- Mineral fuels including oil: US$2.3 billion (Up by 25.6% since 2020)
- Inorganic chemicals: $1.7 billion (Up by 161.5%)
- Organic chemicals: $1.5 billion (Up by 95.9%)
- Fertilizers: $738.1 million (Up by 90.6%)
- Iron, steel: $723.3 million (Up by 88.8%)
- Beverages, spirits, vinegar: $52.6 million (Up by 71.4%)
- Cereal/milk preparations: $29.3 million (Up by 2.5%)
- Tobacco, manufactured substitutes: $24.3 million (Down by -13.3%)
- Gems, precious metals: $4.4 million (Up by 59.4%)
- Glass: $3.9 million (Reversing a -$4.9 million deficit)
Trinidad and Tobago generated highly positive net exports in the international trade of petroleum gases and refined petroleum oils. In turn, these cashflows indicate Trinidad and Tobago’s strong competitive advantages under the mineral fuels including oil product category.
Products Causing Worst Trade Deficits for Trinidad and Tobago
Below are exports from Trinidad and Tobago that result in negative net exports or product trade balance deficits. These negative net exports reveal product categories where foreign spending on home country Trinidad and Tobago’s goods trail Trinidadian/Tobagonian importer spending on foreign products.
- Machinery including computers: -US$731.2 million (Up by 22.6% since 2020)
- Ores, slag, ash: -$523.7 million (Up by 87.7%)
- Articles of iron or steel: -$446 million (Up by 121.7%)
- Electrical machinery, equipment: -$254.5 million (Up by 5.5%)
- Vehicles: -$250.3 million (Down by -24.2%)
- Plastics, plastic articles: -$201 million (Up by 29%)
- Pharmaceuticals: -$188.6 million (Up by 23.1%)
- Dairy, eggs, honey: -$126 million (Up by 7.6%)
- Optical, technical, medical apparatus: -$106.5 million (Down by -12.4%)
- Aircraft, spacecraft: -$96.3 million (Reversing a $9.2 million surplus)
Trinidad and Tobago incurred highly negative net exports and therefore deep international trade deficits under the machinery including computers category.
Trinidadian and Tobagonian Export Companies
Not one Trinidadian/Tobagonian corporation ranks among Forbes Global 2000.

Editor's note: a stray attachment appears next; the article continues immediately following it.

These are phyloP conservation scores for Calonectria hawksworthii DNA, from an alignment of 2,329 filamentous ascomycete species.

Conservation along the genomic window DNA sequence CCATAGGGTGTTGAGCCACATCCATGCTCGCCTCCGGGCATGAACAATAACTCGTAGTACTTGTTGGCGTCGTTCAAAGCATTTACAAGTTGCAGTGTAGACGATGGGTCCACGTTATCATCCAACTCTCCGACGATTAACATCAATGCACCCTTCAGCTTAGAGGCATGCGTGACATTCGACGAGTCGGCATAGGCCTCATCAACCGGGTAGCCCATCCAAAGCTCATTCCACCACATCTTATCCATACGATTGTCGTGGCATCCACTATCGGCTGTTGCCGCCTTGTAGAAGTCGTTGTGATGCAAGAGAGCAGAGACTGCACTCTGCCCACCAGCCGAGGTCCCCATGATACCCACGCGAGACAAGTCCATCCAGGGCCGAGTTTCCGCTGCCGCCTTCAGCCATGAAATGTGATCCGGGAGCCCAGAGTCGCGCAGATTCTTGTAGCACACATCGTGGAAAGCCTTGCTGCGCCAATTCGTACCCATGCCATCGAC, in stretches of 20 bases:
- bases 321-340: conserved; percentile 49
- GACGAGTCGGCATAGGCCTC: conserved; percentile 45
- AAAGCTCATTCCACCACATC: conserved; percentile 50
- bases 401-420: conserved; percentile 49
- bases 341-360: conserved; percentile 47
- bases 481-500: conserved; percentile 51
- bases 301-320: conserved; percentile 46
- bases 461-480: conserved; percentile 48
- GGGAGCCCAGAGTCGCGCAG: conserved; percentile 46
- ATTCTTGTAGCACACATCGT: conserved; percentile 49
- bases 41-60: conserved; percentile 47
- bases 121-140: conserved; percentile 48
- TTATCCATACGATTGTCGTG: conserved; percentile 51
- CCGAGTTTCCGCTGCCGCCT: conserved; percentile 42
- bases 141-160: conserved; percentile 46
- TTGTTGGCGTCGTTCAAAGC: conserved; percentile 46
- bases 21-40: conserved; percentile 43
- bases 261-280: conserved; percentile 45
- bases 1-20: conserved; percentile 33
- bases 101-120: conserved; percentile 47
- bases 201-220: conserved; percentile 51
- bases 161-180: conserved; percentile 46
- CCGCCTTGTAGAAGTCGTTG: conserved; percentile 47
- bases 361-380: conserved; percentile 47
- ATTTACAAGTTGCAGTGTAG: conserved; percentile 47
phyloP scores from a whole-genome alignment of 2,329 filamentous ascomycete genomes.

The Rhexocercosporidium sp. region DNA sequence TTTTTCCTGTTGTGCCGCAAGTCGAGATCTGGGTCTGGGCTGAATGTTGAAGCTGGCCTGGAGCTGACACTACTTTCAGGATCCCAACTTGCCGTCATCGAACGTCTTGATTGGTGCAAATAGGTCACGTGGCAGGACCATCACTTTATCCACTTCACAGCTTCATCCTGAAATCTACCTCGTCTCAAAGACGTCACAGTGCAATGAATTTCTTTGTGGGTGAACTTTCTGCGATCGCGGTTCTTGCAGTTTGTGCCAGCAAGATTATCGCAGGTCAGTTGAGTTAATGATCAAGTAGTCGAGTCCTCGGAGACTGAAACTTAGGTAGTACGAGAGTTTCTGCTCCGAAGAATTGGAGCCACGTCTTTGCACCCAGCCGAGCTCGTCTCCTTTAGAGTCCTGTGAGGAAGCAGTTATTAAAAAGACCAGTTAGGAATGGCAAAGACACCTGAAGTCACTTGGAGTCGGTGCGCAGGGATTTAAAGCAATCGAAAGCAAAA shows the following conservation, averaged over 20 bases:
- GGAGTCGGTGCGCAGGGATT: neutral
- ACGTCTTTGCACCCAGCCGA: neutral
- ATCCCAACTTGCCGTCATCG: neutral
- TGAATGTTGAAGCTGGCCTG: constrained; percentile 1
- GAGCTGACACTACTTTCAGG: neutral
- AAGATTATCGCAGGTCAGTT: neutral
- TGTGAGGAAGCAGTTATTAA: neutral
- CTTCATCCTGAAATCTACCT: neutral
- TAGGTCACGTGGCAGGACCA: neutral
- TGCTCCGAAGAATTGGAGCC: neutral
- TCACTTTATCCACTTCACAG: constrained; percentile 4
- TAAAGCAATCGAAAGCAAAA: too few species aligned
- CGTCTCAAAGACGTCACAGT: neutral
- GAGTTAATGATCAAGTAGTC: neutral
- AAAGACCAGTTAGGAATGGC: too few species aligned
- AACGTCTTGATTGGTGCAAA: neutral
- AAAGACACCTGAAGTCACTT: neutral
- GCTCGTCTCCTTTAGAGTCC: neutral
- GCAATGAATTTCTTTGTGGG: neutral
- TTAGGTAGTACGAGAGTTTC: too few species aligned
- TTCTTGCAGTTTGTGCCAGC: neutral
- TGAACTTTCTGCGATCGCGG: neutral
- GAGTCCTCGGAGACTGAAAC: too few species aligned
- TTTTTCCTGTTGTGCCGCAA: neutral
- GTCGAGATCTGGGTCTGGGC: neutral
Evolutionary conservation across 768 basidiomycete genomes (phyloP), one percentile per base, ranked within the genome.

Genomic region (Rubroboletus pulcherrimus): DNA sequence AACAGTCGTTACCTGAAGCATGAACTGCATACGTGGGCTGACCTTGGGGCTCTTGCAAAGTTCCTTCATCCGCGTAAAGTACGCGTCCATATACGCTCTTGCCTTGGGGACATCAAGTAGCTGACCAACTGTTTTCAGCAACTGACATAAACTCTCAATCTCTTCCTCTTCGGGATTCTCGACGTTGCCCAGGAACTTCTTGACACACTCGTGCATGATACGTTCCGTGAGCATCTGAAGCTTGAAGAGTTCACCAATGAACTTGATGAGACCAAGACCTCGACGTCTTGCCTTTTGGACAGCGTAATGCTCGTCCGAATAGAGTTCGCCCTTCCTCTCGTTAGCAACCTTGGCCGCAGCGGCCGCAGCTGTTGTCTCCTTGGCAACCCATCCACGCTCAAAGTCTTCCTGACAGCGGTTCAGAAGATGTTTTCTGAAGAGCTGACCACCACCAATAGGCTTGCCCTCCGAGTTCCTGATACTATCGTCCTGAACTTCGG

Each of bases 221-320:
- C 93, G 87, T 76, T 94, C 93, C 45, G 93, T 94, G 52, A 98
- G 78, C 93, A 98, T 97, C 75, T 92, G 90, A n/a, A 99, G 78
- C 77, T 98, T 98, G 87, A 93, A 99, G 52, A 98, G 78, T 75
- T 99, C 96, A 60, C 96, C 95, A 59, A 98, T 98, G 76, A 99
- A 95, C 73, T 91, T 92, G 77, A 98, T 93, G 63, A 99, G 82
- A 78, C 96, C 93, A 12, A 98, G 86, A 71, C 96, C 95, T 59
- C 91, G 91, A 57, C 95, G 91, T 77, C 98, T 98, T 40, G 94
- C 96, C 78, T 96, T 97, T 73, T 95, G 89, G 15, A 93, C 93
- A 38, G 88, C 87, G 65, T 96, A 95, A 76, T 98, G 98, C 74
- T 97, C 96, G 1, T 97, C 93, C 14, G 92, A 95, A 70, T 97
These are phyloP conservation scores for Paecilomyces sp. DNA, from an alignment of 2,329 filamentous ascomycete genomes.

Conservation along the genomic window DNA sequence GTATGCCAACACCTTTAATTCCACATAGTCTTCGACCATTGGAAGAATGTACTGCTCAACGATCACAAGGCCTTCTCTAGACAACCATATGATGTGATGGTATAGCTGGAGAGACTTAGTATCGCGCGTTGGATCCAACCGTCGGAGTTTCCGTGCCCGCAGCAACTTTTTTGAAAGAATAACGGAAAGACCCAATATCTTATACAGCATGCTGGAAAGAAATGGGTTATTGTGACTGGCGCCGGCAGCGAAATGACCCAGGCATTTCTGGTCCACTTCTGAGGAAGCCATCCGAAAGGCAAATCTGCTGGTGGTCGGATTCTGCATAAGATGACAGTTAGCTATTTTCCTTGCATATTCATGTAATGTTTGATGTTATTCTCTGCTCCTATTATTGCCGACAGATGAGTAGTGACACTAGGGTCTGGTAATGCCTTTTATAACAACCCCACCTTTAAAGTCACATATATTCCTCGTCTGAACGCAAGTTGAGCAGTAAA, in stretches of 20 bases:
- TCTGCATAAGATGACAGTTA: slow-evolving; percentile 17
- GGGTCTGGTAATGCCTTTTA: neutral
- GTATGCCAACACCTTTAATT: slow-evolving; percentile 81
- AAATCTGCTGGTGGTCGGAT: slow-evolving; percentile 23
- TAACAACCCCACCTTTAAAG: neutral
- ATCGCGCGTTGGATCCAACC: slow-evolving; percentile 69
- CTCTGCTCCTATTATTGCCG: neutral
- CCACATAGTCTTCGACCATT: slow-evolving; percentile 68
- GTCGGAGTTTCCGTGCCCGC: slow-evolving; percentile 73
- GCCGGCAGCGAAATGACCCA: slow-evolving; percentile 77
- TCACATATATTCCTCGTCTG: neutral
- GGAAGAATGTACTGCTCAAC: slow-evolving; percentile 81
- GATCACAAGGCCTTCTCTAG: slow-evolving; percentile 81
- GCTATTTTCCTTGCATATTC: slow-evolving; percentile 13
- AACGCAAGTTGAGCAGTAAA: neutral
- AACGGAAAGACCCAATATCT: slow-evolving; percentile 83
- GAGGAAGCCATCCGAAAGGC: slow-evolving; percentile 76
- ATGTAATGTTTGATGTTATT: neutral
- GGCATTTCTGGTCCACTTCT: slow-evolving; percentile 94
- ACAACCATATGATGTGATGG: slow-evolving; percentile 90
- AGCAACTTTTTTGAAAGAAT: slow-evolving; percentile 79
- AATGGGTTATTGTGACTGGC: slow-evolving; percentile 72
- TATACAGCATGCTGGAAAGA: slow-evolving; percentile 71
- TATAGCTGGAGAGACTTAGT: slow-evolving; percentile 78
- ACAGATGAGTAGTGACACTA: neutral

Wikipedia lists exports-related companies from Trinidad and Tobago. Selected examples are shown below.
- Atlantic LNG (natural gas)
- Atlas Engineering Limited (construction materials)
- Bermudez Biscuit Company (confectionary foods)
- Carib Brewery (alcoholic beverages)
- Flavorite Ice Cream (dairy products)
- Kiss Baking Company Limited (baked goods)
- National Gas Company of Trinidad and Tobago (natural gas)
- Petrotrin (oil, gas)
- S. M. Jaleel and Company (beverages)
- Solo Beverage Company (soft drinks)
In macroeconomic terms, Trinidad and Tobago’s total exported goods represent 22.8% of its overall Gross Domestic Product for 2021 ($37.7 billion valued in Purchasing Power Parity US dollars). That 22.8% for exports to overall GDP in PPP for 2021 compares to 19.2% for 2020. Those percentages suggest a relatively increasing reliance on products sold on international markets for Trinidad and Tobago’s total economic performance, albeit based on a short timeframe.
Another key indicator of a country’s economic performance is its unemployment rate. Trinidad and Tobago’s unemployment rate averaged 4.805% for 2021, up from an average 4.6% in 2020 according to Trading Economics.
Trinidad and Tobago’s capital city is Port-of-Spain, which also serves as the nation’s largest cargo port.
See also America’s Top Trading Partners, Mexico’s Top Trading Partners, Guyana’s Top 10 Exports, Mexico’s Top Trading Partners and Exported Paintings and Drawings by Country
Central Intelligence Agency, The World Factbook Country Profiles. Accessed on July 31, 2022
Forbes 2017 Global 2000 rankings, The World’s Biggest Public Companies. Accessed on July 31, 2022
International Monetary Fund, World Economic Outlook Database (GDP based on Purchasing Power Parity) Accessed on July 31, 2022
International Trade Centre, Trade Map. Accessed on July 31, 2022
Investopedia, Net Exports Definition. Accessed on July 31, 2022
Wikipedia, List of Companies of Trinidad and Tobago. Accessed on July 31, 2022